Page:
Technical Articles

International Journal of Government Auditing – January 2003

The Development of Environmental Auditing Within INTOSAI

Environmental auditing is relatively new to the work of many SAIs. This article discusses the development of environmental auditing during the last 10 years as well as its current state. Specifically, it describes developments related to environment policy, SAI mandates, environmental audit activities of SAIs, and international accords and cooperation among SAIs on environmental issues.

The description is based on the results of three surveys of INTOSAI members, conducted in 1994, 1997, and 2000 by the INTOSAI Working Group on Environmental Auditing. The survey results have been published in working group papers available on the Internet at The working group is grateful to all SAIs that responded to the questionnaires.

Environmental Policy

For an audit institution, government policy is the starting point—if no policy has been formulated, there is not much to audit. The Working Group on Environmental Auditing’s surveys indicated rapid growth in environmental plans and programs of governments, particularly from 1993 through 1996. By 1999, most countries had established some form of environmental policy.

The content of environmental policy and the way it is formulated varies greatly from country to country. In many countries, policy could be formulated much more clearly, as governments may not always identify the instruments to be used, targets to be met in specified years, or the way achievements will be monitored and reported. The risk of unclear policy is that responsible entities may not become sufficiently engaged. Appropriate authorities are responsible for clear policy formulation and the availability
and the quality of information. SAIs can make these points goals of their audits, and in so doing, encourage their governments to improve accountability and the clarity of their policies.

Local, regional, or provincial governments and other public and private entities are often involved in environmental policy along with the national government. For SAIs, this means that environmental audits might include several public authorities as audit subjects, making the audits more complex. In these cases, relevant subjects to audit include a clear division of tasks, cooperation between those involved, and coordination
by the national government.

SAI Mandates

The working group found that nearly all SAIs have general mandates that can be applied to all sectors of government, including the environmental sector. In addition, some SAIs have specific mandates for environmental auditing, which give them extra responsibilities in this area. For example, in Canada, a Commissioner for the Environment and Sustainable Development has been appointed.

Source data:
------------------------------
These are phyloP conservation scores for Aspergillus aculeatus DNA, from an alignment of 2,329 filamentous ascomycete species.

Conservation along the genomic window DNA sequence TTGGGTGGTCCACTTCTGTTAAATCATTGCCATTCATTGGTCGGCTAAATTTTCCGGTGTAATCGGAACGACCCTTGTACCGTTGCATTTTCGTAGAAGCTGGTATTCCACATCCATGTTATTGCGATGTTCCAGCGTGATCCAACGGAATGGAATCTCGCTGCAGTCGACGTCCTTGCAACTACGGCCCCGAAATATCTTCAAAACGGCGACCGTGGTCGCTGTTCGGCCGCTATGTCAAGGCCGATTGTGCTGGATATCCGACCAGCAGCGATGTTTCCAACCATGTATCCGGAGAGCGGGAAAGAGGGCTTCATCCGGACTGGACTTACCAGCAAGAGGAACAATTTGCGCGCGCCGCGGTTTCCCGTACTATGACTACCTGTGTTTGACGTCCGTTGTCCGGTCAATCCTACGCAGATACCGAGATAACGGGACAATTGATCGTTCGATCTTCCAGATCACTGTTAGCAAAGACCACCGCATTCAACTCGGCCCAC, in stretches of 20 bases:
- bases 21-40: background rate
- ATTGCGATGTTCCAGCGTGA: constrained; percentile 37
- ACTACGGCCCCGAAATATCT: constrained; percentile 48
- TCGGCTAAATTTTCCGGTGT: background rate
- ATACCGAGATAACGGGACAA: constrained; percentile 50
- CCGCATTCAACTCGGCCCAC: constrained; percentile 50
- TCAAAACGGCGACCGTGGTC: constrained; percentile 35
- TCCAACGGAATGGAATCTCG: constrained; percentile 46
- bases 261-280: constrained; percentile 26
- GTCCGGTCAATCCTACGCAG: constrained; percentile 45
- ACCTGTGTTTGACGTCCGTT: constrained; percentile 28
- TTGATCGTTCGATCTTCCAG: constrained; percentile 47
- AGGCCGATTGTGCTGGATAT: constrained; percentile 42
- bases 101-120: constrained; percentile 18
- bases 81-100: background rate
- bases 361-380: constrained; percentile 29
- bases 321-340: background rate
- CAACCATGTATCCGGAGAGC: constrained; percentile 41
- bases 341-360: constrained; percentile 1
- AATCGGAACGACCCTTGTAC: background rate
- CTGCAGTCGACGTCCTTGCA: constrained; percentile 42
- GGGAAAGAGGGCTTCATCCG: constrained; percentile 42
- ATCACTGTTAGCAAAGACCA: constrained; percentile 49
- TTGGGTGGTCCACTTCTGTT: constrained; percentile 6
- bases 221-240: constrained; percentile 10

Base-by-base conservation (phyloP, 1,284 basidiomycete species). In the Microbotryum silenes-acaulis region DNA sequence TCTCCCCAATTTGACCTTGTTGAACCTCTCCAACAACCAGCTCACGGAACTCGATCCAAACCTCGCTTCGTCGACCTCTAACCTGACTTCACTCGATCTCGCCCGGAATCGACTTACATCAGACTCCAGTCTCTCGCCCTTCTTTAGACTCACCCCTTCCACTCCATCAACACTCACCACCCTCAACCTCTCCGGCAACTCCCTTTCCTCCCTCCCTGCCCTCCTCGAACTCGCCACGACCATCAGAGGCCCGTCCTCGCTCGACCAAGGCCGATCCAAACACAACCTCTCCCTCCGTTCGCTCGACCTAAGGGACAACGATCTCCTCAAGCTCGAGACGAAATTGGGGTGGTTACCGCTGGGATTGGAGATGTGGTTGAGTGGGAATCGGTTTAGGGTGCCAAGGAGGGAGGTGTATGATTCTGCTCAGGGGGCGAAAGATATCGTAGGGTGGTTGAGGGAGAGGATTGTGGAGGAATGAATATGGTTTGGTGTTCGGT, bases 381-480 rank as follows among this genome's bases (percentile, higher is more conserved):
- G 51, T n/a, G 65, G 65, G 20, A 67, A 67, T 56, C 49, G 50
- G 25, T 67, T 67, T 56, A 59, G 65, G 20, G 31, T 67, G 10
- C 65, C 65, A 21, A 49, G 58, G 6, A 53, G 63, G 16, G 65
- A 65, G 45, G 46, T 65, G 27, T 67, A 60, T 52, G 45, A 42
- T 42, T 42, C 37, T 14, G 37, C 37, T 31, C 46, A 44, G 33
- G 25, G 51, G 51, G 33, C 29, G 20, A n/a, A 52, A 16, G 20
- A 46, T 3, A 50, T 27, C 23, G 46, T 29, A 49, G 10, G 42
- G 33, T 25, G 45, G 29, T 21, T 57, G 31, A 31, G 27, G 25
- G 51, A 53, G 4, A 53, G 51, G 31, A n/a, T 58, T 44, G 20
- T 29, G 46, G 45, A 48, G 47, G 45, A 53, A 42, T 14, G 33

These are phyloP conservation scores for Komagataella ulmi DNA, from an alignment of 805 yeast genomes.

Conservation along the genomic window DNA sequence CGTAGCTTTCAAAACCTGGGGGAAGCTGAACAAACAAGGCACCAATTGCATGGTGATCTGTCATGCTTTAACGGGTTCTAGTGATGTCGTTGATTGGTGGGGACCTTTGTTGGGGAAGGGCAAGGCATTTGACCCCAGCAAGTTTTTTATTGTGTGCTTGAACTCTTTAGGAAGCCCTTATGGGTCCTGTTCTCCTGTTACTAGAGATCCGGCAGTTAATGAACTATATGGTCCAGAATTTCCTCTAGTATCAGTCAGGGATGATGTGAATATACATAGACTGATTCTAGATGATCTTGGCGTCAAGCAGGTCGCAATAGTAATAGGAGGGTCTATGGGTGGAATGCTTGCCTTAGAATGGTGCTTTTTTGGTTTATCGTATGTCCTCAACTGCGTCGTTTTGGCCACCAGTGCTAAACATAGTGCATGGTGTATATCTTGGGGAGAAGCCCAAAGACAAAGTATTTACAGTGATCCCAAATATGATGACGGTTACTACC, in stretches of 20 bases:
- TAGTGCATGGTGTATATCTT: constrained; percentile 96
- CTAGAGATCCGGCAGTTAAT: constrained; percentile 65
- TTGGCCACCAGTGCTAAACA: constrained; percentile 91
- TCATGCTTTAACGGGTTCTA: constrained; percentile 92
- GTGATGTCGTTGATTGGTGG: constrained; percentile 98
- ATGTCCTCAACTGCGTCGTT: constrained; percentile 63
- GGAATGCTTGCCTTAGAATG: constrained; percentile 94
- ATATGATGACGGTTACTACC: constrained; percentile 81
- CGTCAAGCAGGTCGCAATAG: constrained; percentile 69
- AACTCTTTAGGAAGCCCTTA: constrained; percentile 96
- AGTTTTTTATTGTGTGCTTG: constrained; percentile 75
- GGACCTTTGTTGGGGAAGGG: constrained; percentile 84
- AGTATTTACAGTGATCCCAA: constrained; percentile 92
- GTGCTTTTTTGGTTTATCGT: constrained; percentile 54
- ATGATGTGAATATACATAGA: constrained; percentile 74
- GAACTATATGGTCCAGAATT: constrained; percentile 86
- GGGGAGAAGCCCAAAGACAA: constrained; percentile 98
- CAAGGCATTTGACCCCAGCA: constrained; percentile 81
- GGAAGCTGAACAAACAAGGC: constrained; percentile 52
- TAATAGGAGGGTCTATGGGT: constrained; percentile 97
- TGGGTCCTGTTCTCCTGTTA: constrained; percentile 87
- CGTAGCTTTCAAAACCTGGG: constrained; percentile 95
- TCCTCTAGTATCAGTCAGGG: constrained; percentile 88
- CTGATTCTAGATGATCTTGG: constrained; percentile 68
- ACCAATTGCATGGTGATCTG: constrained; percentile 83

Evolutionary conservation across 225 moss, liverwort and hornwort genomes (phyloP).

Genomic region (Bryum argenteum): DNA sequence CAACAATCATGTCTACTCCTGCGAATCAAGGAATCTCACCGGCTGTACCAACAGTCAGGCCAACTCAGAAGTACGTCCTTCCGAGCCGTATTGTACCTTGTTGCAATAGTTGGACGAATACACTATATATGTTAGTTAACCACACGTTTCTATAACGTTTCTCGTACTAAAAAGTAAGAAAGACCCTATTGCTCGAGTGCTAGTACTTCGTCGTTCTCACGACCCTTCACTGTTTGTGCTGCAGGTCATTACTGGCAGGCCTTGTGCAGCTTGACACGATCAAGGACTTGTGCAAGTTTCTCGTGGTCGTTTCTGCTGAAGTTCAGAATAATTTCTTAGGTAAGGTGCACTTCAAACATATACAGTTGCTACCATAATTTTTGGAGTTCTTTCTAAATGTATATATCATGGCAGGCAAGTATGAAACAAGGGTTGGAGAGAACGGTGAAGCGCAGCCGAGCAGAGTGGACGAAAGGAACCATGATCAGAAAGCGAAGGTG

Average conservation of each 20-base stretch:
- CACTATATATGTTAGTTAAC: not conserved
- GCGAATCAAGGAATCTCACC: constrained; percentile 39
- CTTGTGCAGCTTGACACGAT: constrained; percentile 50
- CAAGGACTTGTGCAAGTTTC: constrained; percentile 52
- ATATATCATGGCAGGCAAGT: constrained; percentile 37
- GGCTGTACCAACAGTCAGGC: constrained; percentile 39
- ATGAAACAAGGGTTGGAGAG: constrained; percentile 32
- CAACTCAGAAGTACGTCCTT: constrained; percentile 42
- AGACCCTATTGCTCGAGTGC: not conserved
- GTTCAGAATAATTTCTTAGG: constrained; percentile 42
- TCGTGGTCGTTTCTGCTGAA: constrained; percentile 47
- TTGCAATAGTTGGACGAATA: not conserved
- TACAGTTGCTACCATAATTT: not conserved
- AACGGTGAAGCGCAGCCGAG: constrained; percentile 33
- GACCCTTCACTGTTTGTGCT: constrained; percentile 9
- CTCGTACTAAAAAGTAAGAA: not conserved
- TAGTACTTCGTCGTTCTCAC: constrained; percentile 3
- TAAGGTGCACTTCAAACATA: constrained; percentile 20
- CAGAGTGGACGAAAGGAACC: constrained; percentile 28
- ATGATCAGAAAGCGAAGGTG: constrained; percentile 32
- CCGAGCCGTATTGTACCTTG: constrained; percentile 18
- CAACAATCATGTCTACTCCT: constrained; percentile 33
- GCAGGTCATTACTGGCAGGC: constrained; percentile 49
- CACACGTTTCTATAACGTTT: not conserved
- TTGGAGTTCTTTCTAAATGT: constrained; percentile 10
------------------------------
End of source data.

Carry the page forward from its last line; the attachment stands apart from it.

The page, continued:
The content of the mandates varies among SAIs, particularly with regard to the types of audits they are required to do and the types of authorities covered by their mandates (national versus local or public versus private). Most SAIs are entitled to do regularity or financial audits (94 percent), and a growing number of SAIs also do performance audits (84 percent). Some SAIs are authorized to do “ex ante” or “a priori” audits (34 percent). SAIs can also have an advisory or assisting role in the national government. Some SAIs, however, have a problem in that their mandates do not give them access to all public entities involved in environmental policy.

SAI’s Environmental Audit Activities

SAIs are increasingly active in the field of environmental audits. Especially during the period from 1993 through 1996, the working group identified a strong quantitative growth in environmental activities—both in the number of SAIs active in this field and in the level of activities the SAIs carried out. The SAIs have allocated larger portions of their audit resources to this type of work and published more environmental audit reports.

From 1996 through 1999, the quantity of environmental audit work stabilized, and the working group noticed a shift from regularity to performance audits, which can be interpreted as qualitative growth. In 1999, 57 percent of the SAIs were performing environmental audits.

Since 1997, few of the environmental audits have been solely regularity audits —most are performance audits or a combination of regularity and performance audits. Performance auditing covers all kinds of audits related to the “3 Es”: economy, efficiency, and effectiveness. Audits on the implementation of environmental programs and compliance with national environmental laws and regulations have been the type of audits conducted most frequently. Environmental audits cover a wide range of issues. During the last survey, the most popular issues were internal environmental management by public authorities or departments, fresh water, waste, and nature and recreation.